Setting Off From Sandwell valley

Thursday, 30 December 2010

Long-eared Owl - bird number 251 Equals The Record

So got to Park Hall Country Park, near Stoke on Trent today and, thanks to the assistant warden, Patrick, saw a superb LEO. I even got a photo.

The non motorized record is now equalled with one day to go?

Destiny? Wait and see. Here's hoping.

All the best everyone.


Tuesday, 28 December 2010

Tuesday 28th - More problems!!

The day started so well. Stayed up for another overnight sitting watching the destruction of the Aussies in the 4th Test [cricket - the World's best sport, away from non Carbon Birding that is].

Got the bike packed up for the final assault on the record with an Iceland Gull at Bartley Reservoir yesterday. The route from my parent's home in Warwick would take me past both my Grandparents' houses from when they were alive as well as the house where I was born. Seemingly fate as a bit of nostalgia on the way pushed me towards destiny [how pomous!] {Actually listening to Bach's Toccata & Fugue in D minor - Sydney - on youtube as I type so excuse the pretensions}

Bike greased up, tryes pumped up and Sid the frog and Barnaby Bear aboard. Set off.

Seven miles later a puncture. Fixed. The tyre went straight down again. Walked the seven miles back home and spent the afternoon trying to find out why the punctures. tyre off and inner tube checked by me and Dad. No hole. Can't explain why it keeps going down. It still hasn't gone down and I'll try again tomorrow. I WILL GET THESE LAST TWO BIRDS!

Ashes to be retained tonight then back on the road - hopefully tomorrow. Even if I have to walk to the next bird I will.

All the best everyone,

Thanks to all who've Facebooked me. Appreciated.


Monday, 27 December 2010

Modest - Occasionally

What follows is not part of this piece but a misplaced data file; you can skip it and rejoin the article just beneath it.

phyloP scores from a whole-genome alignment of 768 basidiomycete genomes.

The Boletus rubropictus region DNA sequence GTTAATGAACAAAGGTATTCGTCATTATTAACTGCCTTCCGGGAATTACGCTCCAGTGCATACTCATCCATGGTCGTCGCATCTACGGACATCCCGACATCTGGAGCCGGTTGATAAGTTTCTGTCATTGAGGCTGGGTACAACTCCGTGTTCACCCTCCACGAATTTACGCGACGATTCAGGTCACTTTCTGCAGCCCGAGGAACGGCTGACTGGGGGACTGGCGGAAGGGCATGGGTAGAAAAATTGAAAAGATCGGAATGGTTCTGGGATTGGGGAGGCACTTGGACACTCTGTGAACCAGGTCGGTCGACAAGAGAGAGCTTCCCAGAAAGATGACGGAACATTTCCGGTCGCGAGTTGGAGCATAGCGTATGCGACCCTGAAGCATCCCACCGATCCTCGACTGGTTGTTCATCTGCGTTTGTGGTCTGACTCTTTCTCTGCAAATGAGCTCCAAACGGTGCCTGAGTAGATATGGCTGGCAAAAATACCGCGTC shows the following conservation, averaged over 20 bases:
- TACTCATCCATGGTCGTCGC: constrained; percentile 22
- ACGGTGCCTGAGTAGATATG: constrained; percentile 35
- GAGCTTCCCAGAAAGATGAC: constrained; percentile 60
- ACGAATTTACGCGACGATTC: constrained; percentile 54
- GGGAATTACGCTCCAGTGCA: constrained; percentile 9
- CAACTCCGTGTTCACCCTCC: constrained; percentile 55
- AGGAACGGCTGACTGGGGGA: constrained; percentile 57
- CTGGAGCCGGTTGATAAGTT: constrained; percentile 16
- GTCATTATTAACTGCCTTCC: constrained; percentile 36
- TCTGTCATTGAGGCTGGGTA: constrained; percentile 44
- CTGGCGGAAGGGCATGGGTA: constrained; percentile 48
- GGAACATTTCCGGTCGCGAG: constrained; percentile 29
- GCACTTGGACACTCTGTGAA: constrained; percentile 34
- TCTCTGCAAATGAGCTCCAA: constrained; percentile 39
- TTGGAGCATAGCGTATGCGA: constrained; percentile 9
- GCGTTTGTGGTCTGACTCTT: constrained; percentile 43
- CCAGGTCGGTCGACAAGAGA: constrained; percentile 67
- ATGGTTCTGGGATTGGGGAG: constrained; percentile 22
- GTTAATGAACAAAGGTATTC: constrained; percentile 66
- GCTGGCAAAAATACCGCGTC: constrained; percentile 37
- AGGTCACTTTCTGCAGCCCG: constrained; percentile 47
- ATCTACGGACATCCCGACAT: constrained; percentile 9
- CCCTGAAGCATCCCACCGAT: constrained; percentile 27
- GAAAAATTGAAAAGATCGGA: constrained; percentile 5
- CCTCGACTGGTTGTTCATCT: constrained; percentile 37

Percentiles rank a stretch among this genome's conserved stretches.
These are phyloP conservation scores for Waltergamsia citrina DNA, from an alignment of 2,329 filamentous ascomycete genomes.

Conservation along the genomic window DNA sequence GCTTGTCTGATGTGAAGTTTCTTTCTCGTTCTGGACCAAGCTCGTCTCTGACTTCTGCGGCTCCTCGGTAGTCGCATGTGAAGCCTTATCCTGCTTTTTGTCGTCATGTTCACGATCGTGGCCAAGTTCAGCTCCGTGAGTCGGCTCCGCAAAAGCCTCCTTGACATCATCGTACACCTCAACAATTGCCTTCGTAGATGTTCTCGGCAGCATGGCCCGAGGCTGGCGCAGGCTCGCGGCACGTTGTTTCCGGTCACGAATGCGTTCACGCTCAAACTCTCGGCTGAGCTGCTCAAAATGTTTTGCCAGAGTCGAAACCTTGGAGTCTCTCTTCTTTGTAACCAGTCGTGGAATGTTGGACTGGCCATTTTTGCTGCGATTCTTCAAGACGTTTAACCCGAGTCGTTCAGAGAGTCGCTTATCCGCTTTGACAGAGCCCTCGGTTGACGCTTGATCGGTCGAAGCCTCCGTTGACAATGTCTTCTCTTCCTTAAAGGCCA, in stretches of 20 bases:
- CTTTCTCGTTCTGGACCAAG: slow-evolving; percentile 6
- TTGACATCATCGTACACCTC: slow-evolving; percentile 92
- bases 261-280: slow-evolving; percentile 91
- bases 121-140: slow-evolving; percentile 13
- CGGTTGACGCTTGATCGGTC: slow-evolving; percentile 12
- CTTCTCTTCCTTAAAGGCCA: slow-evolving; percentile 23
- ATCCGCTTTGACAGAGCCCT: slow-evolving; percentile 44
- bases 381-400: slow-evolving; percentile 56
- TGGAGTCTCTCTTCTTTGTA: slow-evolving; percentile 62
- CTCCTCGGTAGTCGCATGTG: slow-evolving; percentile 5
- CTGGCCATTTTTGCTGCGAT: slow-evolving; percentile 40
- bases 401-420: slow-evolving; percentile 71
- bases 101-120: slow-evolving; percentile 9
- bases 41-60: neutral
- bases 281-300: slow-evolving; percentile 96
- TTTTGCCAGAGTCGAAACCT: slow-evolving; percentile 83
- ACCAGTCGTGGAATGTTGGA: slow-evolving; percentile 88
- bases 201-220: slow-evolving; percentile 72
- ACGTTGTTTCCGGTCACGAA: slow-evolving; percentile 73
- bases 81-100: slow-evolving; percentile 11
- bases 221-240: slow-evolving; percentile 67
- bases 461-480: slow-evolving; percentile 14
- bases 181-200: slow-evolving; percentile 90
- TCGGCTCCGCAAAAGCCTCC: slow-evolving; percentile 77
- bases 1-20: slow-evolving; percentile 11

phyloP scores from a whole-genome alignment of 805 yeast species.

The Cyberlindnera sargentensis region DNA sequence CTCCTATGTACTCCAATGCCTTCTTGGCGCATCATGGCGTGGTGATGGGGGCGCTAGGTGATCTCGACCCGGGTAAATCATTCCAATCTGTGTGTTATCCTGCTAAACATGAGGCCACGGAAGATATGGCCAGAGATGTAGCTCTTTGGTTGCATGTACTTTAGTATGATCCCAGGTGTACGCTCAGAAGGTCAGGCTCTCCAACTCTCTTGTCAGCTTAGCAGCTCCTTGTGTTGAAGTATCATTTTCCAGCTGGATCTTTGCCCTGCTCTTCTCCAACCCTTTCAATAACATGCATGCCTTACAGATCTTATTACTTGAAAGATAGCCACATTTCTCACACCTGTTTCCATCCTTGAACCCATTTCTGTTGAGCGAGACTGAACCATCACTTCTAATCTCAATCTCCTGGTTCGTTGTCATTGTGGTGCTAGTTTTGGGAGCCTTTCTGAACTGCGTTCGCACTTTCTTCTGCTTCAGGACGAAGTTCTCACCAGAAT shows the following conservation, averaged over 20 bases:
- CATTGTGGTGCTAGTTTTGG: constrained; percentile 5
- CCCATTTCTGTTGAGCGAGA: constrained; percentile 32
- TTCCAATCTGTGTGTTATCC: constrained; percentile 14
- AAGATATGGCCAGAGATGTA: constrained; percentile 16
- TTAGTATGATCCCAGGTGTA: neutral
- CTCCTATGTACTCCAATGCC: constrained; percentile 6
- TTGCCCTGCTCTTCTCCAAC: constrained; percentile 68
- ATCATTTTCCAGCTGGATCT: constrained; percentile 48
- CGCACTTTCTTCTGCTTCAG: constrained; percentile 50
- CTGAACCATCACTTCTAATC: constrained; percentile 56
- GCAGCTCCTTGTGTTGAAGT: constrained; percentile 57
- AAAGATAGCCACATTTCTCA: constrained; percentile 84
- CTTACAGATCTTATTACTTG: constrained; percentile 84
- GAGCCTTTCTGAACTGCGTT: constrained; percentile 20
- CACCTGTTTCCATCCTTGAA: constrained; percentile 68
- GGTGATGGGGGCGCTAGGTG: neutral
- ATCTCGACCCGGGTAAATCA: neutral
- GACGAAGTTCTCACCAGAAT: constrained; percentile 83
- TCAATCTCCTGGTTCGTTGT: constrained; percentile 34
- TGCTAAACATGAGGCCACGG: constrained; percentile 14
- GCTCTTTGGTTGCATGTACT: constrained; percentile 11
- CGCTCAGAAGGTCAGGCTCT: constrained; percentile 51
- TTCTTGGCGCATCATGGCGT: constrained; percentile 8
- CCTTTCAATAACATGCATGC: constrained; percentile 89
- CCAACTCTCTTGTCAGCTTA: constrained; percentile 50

Just been told that there's an article about my getting to Sandy, the RSPB's HQ reserve, on Birdguides website.

for the link.

Also I've started a new Facebook link. If you want to get in touch this way then please feel free. It'll be great to hear from you all. Just put Gary Prescott in the search box and find the photo of me in a flourescent jacket with the Leighton Moss RSPB girls behind me.

All the very best everyone,

Come on England [cricket!]


Could this be the bird to equal the record?

Been waiting at home for a few days now, waiting for news of a bird that I need to turn up near-ish home.

Watching Invictus with Mum and Dad when a vibration in the pocket told of a message on my mobile.

Iceland gull at Bartley Reservoir!    Need it and will hopefully see it tomorrow.

It feels like fate. Bill Oddie's teenage patch; Bartley Reservoir to the west of Birmingham, a concrete basin with a gull roost.

From there the intention is to go to the Wyre Forest to try for lesser spotted wodpecker before heading north to get to Park Hall, near Stoke for Long-eared owl.

Will I get all three? Wait and see.

At least the weather's changed and there's a chance.